Here in the north east, every pregnant woman is now offered CO measurement when they first see a midwife. Those with high readings are referred to local SSS. Numbers still smoking at the time of delivery have fallen by nearly a third since 2010. A recent study by Newcastle University found this approach doubled quit rates and there have been calls for it to be rolled out nationwide. 

More recently, with appalling rates of smoking-related illness in people with mental health problems, our region’s two mental health trusts have also implemented smoke-free guidance, highlighting in the process how quitting can have a stronger effect on mood and anxiety disorders than antidepressants. 

The impact of such efforts could be enormous. Tens of thousands of smokers are seen in hospitals and clinics every day. Most would love to quit and have probably tried many times. But too often they leave hospital thinking ‘if it was a worry they’d have asked me to stop’ while doctors, nurses may just feel too busy or doubt they make a difference by raising the issue so briefly.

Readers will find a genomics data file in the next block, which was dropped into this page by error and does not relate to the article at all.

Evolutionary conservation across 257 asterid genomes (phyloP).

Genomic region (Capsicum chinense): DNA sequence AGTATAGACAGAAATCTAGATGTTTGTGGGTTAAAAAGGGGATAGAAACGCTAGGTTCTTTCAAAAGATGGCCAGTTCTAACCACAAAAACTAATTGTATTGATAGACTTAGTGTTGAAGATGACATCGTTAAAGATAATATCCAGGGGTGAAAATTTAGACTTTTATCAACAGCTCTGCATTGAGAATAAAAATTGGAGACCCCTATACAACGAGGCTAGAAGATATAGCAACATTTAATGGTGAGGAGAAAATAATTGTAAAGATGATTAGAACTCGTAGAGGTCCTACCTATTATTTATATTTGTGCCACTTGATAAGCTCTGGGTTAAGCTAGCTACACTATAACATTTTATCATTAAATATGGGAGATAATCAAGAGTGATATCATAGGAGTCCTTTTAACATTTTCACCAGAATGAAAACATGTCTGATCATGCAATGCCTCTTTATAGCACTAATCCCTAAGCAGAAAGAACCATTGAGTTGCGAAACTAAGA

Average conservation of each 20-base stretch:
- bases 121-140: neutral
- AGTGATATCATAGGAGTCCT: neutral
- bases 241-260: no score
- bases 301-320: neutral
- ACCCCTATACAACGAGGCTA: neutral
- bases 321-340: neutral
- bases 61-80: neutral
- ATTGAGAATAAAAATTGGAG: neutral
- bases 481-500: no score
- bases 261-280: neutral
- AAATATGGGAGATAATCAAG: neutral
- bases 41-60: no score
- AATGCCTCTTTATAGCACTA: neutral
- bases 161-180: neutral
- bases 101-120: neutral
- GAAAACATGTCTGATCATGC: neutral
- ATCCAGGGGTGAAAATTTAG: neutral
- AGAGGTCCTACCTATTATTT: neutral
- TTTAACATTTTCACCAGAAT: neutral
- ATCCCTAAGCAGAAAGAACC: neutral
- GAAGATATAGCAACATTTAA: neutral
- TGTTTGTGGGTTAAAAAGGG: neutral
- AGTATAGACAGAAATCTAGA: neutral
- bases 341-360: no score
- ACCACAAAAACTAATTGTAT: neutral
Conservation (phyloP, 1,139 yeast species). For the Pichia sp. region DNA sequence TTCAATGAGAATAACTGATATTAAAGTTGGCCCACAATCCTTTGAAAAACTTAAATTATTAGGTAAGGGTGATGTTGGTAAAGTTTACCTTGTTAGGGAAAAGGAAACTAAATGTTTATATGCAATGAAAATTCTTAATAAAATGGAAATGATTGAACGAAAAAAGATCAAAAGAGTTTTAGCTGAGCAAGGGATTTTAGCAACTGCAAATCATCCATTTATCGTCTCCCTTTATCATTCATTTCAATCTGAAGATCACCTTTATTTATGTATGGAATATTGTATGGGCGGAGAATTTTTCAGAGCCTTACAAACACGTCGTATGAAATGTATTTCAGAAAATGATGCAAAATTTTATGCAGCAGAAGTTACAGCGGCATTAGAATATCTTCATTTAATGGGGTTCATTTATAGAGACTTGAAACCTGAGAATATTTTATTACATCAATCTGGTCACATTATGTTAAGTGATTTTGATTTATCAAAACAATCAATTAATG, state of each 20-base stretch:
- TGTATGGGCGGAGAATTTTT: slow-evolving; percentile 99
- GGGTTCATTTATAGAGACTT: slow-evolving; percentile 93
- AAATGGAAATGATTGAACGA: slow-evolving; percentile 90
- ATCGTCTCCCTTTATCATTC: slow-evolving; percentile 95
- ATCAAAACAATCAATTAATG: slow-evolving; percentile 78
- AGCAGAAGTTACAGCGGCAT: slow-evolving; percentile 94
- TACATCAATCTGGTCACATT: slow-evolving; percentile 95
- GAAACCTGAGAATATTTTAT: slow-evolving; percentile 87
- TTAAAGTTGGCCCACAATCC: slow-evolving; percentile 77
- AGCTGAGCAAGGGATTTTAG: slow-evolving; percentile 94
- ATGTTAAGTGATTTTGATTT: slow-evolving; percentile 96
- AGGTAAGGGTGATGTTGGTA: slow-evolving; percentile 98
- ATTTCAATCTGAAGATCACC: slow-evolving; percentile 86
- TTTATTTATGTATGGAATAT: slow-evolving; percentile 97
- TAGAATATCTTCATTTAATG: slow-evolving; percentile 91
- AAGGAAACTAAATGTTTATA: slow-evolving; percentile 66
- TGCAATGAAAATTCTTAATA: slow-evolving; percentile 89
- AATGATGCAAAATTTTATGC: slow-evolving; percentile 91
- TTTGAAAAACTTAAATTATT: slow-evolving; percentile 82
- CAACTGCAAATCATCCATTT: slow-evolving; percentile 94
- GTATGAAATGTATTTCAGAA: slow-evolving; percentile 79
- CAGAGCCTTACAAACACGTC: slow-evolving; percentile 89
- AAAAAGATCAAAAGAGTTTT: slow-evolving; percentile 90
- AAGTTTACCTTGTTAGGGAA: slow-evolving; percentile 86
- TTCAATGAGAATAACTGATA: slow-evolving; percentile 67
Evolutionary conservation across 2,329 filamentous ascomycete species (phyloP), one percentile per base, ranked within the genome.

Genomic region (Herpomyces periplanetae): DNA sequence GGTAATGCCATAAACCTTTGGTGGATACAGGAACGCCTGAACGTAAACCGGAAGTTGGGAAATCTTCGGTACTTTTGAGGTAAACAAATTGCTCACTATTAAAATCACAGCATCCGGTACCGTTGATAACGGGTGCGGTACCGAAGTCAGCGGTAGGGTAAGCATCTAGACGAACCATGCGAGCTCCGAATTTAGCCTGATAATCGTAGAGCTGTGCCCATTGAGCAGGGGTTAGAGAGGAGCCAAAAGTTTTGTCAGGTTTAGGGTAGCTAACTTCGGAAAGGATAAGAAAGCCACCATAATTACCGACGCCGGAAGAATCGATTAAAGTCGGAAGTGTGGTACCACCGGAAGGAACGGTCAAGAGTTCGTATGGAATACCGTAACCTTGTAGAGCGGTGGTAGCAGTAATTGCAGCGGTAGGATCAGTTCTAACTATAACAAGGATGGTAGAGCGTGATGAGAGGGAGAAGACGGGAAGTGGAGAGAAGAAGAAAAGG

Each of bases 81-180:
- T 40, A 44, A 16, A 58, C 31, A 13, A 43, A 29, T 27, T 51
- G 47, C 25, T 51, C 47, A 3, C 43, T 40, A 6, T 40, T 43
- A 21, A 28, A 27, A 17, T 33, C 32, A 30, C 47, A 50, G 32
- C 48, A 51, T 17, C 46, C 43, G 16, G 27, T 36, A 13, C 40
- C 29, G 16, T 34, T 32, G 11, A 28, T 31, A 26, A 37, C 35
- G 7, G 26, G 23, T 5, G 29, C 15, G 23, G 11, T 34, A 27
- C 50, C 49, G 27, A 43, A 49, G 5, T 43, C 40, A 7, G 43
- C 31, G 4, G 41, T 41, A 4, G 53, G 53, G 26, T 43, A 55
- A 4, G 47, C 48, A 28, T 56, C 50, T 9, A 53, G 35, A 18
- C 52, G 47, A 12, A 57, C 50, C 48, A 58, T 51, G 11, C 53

In fact, the evidence – even with brief professional advice – is strong and could save the NHS millions. Interventions, including nicotine replacement and specific drugs, are among the most cost-effective of all treatments. It is essential that we help healthcare professionals to understand that while their advice will not always lead to a quit, it works often enough for the benefits to be much greater than many imagine. 

In all of this, we need a relationship between the NHS and public health provision that recognises the need for collaboration. Community-based cessation support needs to be maintained, but the NHS needs also to provide and prescribe support, with neither side passing the buck – or the bill.